Best Driver Jobs

January 2013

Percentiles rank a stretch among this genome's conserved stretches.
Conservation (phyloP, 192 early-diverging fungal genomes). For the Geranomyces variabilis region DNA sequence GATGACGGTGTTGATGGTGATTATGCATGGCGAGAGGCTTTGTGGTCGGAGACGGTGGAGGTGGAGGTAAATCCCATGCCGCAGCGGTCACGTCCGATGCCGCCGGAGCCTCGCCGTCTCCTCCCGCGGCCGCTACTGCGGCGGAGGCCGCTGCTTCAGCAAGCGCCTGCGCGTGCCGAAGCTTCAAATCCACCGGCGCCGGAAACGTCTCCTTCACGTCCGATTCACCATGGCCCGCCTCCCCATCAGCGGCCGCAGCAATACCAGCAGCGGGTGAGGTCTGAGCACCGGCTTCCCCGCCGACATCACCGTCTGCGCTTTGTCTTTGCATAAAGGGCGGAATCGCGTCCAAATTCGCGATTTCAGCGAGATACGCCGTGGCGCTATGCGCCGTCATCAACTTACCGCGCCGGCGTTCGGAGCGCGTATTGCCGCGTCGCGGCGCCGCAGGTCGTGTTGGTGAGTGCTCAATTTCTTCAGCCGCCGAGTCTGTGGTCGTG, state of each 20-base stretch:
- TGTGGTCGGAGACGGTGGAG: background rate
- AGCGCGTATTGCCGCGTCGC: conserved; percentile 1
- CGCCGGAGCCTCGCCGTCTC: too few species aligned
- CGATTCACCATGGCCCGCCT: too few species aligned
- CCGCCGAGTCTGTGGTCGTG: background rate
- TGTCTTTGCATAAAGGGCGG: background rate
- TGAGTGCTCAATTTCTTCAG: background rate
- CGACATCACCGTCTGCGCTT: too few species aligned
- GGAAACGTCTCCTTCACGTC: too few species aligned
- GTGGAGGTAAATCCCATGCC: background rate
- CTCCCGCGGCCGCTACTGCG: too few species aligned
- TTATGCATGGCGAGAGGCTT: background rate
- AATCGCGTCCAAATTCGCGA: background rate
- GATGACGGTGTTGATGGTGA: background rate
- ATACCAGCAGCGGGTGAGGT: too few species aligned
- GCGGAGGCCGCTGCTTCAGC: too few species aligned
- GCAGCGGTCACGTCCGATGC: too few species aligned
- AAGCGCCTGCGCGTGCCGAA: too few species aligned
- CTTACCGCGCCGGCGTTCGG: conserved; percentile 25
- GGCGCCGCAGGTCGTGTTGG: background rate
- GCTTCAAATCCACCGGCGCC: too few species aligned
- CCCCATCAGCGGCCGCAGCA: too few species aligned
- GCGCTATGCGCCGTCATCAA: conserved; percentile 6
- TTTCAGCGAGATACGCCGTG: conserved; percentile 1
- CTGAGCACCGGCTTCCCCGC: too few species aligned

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On The Road To Health By Ann Marie Coppen PhD, FNP. Nurse Practioner What are the different types of carbs? Which carbs are good and which are bad? Foods that contain carbohydrates raise blood glucose. By keeping track of how many carbohydrates you eat and setting a limit for your maximum amount to eat, you can help to keep your blood glucose levels in your target range. Did you know there are three main types of carbohydrate? There are • Starches (also known as complex carbohydrates) • Sugars • Fiber On the nutrition label, the term "total carbohydrate" includes all three types of carbohydrates. This is the number you should pay attention to if you are carbohydrate counting. Starch Foods high in starch include: • Starchy vegetables like peas, corn, lima beans, and potatoes • Dried beans, lentils, and peas such as pinto beans, kidney beans, black eyed peas, and split peas • Grains like oats, barley, and rice. The grain group can be broken down even further into whole grain or refined grain. A grain, let's take wheat for example, contains three parts: • Bran – the outer shell of the grain that provides the most fiber plus B Vitamins and minerals • Germ – the middle layer that is packed with nutrients like Vitamin E • Endosperm – the soft center of the grain that contains the starch If you eat a whole grain food, it contains the bran, germ, and endosperm so you get all of the nutrients that whole grains have to offer. If you eat a refined grain food, it contains only the endosperm or the starchy part so you miss out on a lot of vitamins and minerals. Because whole grains contain the entire grain, they are much more nutritious than refined grains. Sugar Sugar is another type of carbohydrate. You may also hear sugar referred to as simple or fast-acting carbohydrate. There are two main types of sugar: • naturally occurring sugars such as those in milk or fruit • added sugars such as those added during processing such as fruit canned in heavy syrup or sugar added to make a cookie On the nutrition facts label, the number of sugar grams includes both added and natural sugars. On the nutrition label you may see sugar listed by its chemical name, sucrose. Fruit sugar is also known as fructose and the sugar in milk is called lactose. You can recognize other sugars on labels because their chemical names also end in "-ose." For example glucose (also called dextrose), fructose (also called levulose), lactose, and maltose. Let's Get The Conversation Rolling For a personal response to your health question, Ask Ann Marie at Selected questions will be featured in future columns. 74 January 2013 road to health 0113.indd 1 BestDriverJOBS 12/6/12 10:07 AM

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